Important Quotations Explained
1. “Lolita” should make all of us—parents,
social workers, educators—apply ourselves with still greater vigilance
and vision to the task of bringing up a better generation in a safer world.
2. In a nervous and slender-leaved
mimosa grove at the back of their villa we found a perch on the
ruins of a low stone wall. Through the darkness and the tender trees
we could see arabesques of lighted windows which, touched up by
the colored inks of sensitive memory, appear to me now like playing
cards—presumably because a bridge game was keeping the enemy busy.
3. We had been everywhere. We had
really seen nothing. And I catch myself thinking today that our
long journey had only defiled with a sinuous trail of slime the
lovely, trustful, dreamy, enormous country, that, by then, in retrospect,
was no more than a collection of dog-eared maps, ruined tour books,
old tires and her sobs in the night—every night, every night—the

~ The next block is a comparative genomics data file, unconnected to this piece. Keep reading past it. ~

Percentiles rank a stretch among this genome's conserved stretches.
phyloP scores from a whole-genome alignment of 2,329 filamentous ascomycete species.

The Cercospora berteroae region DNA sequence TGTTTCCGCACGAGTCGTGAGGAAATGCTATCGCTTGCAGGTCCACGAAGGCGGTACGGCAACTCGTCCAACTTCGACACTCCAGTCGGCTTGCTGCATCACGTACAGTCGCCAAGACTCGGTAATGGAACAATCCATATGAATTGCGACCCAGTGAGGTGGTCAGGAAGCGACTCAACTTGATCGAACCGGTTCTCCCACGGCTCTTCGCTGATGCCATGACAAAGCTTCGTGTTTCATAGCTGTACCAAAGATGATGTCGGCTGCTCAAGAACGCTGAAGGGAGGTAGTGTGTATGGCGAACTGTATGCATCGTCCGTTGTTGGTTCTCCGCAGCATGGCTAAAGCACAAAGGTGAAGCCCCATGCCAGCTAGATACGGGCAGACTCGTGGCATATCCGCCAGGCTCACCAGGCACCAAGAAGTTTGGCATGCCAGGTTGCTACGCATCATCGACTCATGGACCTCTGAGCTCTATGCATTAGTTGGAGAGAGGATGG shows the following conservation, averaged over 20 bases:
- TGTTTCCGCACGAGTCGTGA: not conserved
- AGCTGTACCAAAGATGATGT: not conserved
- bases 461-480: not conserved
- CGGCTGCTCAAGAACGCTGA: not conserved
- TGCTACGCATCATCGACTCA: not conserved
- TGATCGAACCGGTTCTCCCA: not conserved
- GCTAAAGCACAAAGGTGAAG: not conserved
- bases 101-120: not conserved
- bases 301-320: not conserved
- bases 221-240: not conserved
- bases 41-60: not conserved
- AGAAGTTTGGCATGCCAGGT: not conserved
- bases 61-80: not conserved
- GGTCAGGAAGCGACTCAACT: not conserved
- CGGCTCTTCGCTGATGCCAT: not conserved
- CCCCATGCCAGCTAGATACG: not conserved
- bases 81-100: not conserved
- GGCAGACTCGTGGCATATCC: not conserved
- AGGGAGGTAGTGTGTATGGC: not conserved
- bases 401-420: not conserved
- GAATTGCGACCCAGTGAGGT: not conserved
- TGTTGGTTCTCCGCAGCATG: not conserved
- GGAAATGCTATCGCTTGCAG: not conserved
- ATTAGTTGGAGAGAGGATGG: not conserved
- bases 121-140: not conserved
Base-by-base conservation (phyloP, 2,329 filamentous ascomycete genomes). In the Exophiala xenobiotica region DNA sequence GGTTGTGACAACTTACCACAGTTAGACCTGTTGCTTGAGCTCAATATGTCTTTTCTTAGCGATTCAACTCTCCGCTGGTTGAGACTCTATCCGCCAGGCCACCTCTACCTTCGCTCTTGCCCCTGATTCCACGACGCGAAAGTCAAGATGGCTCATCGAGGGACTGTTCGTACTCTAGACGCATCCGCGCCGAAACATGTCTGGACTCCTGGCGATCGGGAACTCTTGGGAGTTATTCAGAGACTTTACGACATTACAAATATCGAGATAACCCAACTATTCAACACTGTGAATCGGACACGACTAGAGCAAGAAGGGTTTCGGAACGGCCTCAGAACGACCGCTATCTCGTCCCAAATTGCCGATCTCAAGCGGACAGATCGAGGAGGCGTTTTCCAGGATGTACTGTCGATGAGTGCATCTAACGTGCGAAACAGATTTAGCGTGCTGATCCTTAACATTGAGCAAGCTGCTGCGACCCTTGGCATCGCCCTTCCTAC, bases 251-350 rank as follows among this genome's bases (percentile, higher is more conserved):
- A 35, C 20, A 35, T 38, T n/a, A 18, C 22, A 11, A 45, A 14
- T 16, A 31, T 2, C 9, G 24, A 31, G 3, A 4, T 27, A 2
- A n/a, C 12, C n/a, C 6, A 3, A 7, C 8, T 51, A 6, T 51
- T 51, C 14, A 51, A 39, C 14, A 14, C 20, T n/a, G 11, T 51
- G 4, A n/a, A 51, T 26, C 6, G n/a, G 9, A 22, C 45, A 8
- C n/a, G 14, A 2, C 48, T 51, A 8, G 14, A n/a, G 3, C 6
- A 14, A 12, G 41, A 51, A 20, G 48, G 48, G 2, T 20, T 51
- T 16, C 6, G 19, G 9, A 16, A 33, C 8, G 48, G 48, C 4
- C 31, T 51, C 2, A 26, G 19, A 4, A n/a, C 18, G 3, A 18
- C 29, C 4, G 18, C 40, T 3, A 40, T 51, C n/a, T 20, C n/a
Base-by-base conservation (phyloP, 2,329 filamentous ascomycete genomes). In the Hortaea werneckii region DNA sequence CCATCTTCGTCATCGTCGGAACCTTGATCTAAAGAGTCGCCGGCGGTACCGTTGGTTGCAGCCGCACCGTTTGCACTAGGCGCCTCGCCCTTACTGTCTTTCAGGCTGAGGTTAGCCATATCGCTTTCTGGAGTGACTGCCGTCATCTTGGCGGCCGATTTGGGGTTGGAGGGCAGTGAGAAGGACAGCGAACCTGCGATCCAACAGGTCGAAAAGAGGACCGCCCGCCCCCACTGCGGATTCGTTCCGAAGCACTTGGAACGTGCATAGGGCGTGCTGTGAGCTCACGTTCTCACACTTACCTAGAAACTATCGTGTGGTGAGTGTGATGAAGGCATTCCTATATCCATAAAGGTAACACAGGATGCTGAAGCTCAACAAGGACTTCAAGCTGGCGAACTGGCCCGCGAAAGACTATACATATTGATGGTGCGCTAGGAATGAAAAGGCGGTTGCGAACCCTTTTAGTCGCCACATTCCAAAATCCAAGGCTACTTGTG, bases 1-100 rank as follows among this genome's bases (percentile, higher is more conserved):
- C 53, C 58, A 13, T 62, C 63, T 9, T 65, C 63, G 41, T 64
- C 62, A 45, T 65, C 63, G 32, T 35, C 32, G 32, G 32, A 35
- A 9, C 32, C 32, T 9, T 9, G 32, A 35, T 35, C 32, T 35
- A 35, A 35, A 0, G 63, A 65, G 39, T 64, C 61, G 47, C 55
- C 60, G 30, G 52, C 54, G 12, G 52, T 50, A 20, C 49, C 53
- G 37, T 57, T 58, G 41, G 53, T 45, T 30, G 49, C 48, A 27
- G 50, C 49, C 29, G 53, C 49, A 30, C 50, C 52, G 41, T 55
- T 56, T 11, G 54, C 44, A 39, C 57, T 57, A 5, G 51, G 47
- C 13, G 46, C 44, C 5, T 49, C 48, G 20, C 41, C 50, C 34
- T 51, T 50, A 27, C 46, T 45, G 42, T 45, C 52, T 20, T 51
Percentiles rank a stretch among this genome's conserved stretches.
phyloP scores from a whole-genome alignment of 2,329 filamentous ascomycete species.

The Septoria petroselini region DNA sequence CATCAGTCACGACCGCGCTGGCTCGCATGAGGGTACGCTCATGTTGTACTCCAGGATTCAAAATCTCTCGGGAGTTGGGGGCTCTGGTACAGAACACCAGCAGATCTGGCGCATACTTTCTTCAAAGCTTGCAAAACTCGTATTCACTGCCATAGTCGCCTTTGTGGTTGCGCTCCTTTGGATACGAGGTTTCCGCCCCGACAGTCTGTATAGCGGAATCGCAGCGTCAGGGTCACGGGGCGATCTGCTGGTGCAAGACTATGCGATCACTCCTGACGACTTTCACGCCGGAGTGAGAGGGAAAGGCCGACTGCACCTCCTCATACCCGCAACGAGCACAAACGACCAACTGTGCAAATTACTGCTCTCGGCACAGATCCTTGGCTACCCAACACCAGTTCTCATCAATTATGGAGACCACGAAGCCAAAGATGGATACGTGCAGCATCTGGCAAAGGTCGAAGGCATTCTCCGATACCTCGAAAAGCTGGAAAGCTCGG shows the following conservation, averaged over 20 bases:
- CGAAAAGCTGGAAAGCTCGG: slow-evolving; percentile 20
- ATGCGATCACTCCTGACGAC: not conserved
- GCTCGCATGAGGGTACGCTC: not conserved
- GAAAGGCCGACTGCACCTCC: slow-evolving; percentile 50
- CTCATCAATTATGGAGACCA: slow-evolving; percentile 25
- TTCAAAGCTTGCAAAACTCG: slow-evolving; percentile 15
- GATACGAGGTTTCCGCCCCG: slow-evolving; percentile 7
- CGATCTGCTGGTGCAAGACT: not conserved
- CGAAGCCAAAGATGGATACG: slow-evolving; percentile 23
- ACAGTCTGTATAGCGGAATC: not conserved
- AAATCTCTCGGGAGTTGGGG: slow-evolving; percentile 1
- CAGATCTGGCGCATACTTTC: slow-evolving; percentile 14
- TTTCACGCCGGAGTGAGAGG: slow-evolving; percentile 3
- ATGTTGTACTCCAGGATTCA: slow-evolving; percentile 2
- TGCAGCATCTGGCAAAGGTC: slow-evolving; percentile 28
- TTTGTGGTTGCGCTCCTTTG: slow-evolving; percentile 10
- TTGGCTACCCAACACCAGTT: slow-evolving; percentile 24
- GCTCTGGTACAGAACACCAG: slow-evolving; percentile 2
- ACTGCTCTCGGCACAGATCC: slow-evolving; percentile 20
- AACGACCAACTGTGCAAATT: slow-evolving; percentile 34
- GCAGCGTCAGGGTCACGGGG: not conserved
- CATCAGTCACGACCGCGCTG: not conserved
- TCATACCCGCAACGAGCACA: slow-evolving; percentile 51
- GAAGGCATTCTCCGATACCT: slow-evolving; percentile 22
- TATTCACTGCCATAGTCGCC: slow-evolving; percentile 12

moment I feigned sleep.
4. “Do you really want to know who
it was? Well, it was—”
And softly, confidentially, arching her thin eyebrows and puckering her parched lips, she emitted, a little mockingly, somewhat fastidiously, not untenderly, in a kind of muted whistle that name that the astute reader had guessed long ago.
5. Unless it can be proven to me—to
me as I am now, today, with my heart and my beard, and my putrefaction—that,
in the infinite run it does not matter a jot that a North American
girl child named Dolores Haze had been deprived of her childhood
by a maniac, unless this can be proven (and if it can, life is a
joke) I see nothing for the treatment of my misery but the melancholy
and very local palliative of articulate art.
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